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Jeffrey P. Bigham

Arbitrary Javascript in a Web Page using a Firefox Extension

Jeffrey P. Bigham

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The GreaseMonkey Firefox extension allows users to insert arbitrary Javascript code into web pages to alter them as they see fit. It's an incredibly handy extension. In this short article, I display a short piece of Javascript code that simulates much of this functionality because sometimes you don't need all of the power of GreaseMonkey, you just want to be able to muck around with a web page on-the-fly with Javascript.

Reasonably experienced Javascript developers will know how to change the contents of a web page once they have access to the HTML document that they want to change, but this isn't straightforward to get. The Javascript code in the extension will exist on the XUL file that it's included in and getting from that to the browser's window, isn't exactly straightforward. Here's one way to do it that works pretty well:


// First get the browser object.
var gb = window.gBrowser;

// Now the window.
var active_window =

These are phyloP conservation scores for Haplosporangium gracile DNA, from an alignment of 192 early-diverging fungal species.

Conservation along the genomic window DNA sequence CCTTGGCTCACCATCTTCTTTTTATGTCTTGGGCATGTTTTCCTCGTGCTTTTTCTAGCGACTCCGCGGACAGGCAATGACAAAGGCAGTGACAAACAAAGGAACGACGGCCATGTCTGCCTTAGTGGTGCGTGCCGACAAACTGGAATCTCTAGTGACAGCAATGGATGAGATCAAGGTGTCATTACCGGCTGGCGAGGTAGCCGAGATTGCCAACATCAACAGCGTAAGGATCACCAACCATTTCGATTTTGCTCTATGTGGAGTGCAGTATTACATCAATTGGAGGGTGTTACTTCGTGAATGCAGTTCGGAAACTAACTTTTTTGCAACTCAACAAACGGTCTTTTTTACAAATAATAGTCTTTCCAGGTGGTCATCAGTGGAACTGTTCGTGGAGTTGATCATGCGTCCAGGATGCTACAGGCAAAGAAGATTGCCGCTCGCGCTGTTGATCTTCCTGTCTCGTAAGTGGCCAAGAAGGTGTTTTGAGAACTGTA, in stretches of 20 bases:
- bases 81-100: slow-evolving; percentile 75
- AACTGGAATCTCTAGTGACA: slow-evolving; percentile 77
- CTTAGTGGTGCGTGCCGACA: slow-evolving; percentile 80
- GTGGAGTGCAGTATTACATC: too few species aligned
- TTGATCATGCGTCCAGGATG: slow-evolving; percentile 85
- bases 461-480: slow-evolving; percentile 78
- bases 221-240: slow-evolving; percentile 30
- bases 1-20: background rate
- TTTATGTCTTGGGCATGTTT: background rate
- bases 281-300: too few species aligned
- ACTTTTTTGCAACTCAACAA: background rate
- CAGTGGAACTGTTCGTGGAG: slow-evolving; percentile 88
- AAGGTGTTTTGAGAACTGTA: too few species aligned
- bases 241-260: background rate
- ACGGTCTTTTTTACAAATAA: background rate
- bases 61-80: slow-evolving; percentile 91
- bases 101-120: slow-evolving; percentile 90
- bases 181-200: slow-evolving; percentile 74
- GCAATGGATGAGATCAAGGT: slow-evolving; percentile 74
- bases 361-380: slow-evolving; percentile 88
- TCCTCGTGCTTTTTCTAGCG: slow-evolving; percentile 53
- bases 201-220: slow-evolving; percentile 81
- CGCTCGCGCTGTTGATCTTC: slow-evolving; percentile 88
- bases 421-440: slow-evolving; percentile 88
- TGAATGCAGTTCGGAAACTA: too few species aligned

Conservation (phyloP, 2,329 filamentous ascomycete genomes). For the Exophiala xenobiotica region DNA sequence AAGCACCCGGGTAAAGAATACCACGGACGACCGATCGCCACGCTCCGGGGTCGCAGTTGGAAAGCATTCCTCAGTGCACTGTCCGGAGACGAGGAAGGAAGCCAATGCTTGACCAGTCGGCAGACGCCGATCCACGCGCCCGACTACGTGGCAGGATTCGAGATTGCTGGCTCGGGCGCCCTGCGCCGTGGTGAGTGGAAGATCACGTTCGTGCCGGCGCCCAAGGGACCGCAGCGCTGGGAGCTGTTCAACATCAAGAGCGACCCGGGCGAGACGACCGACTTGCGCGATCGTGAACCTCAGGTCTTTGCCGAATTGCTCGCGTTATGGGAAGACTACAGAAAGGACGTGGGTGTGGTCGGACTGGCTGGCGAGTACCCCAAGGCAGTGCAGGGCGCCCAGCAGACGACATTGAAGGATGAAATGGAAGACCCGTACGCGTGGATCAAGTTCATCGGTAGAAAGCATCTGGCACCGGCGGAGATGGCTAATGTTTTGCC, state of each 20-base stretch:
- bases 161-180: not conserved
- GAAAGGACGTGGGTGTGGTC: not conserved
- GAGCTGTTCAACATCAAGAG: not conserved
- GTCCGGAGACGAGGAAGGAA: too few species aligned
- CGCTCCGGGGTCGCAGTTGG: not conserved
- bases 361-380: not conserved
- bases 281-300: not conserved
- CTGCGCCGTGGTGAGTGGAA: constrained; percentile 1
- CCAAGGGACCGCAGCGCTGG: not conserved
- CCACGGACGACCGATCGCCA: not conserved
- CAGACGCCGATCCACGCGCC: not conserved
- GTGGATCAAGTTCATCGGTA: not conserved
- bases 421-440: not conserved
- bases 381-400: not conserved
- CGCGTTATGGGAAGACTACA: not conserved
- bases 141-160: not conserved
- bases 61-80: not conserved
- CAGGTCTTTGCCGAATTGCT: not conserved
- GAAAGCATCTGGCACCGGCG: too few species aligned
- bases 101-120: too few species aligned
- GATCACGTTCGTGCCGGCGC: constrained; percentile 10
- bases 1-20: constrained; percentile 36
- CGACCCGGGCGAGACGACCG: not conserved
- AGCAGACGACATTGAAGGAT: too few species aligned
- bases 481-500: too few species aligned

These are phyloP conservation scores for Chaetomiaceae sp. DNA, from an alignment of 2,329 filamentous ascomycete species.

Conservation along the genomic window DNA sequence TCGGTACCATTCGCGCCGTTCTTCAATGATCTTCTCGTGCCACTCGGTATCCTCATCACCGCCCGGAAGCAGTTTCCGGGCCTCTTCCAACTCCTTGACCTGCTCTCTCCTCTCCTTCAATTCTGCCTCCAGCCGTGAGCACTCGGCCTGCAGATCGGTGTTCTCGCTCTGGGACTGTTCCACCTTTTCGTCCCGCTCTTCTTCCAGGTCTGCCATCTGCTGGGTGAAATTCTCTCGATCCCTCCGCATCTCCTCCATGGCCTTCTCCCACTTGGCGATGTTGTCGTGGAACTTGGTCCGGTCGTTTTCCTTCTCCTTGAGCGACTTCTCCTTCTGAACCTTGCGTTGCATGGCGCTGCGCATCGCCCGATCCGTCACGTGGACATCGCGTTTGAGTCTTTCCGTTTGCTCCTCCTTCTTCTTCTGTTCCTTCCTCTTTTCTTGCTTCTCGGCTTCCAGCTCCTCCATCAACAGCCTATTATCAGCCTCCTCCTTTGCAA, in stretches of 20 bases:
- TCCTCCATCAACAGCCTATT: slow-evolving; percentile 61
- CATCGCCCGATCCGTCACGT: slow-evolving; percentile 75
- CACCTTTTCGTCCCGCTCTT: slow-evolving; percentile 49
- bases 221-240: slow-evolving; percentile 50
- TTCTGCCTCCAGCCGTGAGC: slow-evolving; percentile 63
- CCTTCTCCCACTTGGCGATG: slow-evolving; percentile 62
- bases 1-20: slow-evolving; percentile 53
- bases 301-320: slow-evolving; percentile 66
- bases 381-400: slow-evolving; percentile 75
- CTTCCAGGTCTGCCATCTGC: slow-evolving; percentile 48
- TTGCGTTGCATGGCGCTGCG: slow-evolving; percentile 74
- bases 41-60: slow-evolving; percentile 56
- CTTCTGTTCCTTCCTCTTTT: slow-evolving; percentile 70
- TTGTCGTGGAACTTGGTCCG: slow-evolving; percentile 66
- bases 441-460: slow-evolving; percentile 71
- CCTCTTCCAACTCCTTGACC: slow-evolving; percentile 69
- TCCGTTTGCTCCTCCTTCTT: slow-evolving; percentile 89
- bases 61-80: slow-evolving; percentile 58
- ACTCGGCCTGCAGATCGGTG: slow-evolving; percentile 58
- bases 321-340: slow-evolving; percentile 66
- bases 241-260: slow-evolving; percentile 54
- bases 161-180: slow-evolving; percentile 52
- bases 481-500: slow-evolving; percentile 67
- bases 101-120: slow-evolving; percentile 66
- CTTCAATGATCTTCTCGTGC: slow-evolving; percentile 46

gb.getBrowserAtIndex(gb.mTabContainer.selectedIndex).contentWindow;

// Finally, the document.
var active_document = active_window.document;

// Get a reference to the body tag.
var body_tags = active_document.getElementsByTagName("body");

// Fail in this simple example if there's no body tag.
if(body_tags.length <= 0) {
  return;
}

// Should only be one body tag,
// but choose the first regardless.
var body_tag = body_tags.item(0);

// Create the node to be added.
// In this case, 

My text string

var node_to_insert = active_document.createElement("p"); node_to_insert.innerHTML = "My text string"; // Finally, add it into the body tag as a new child. body_tag.appendChild(node_to_insert);

That's all there is to it, however, for code that gets released in the wild, security is a huge concern because of the difference in protection models between the trusted Javascript code in an extension and the untrusted Javascript found in the wild. For more on this, see my companion article:
Inserting Javascript in an Adversarial World.

Jeffrey P. Bigham
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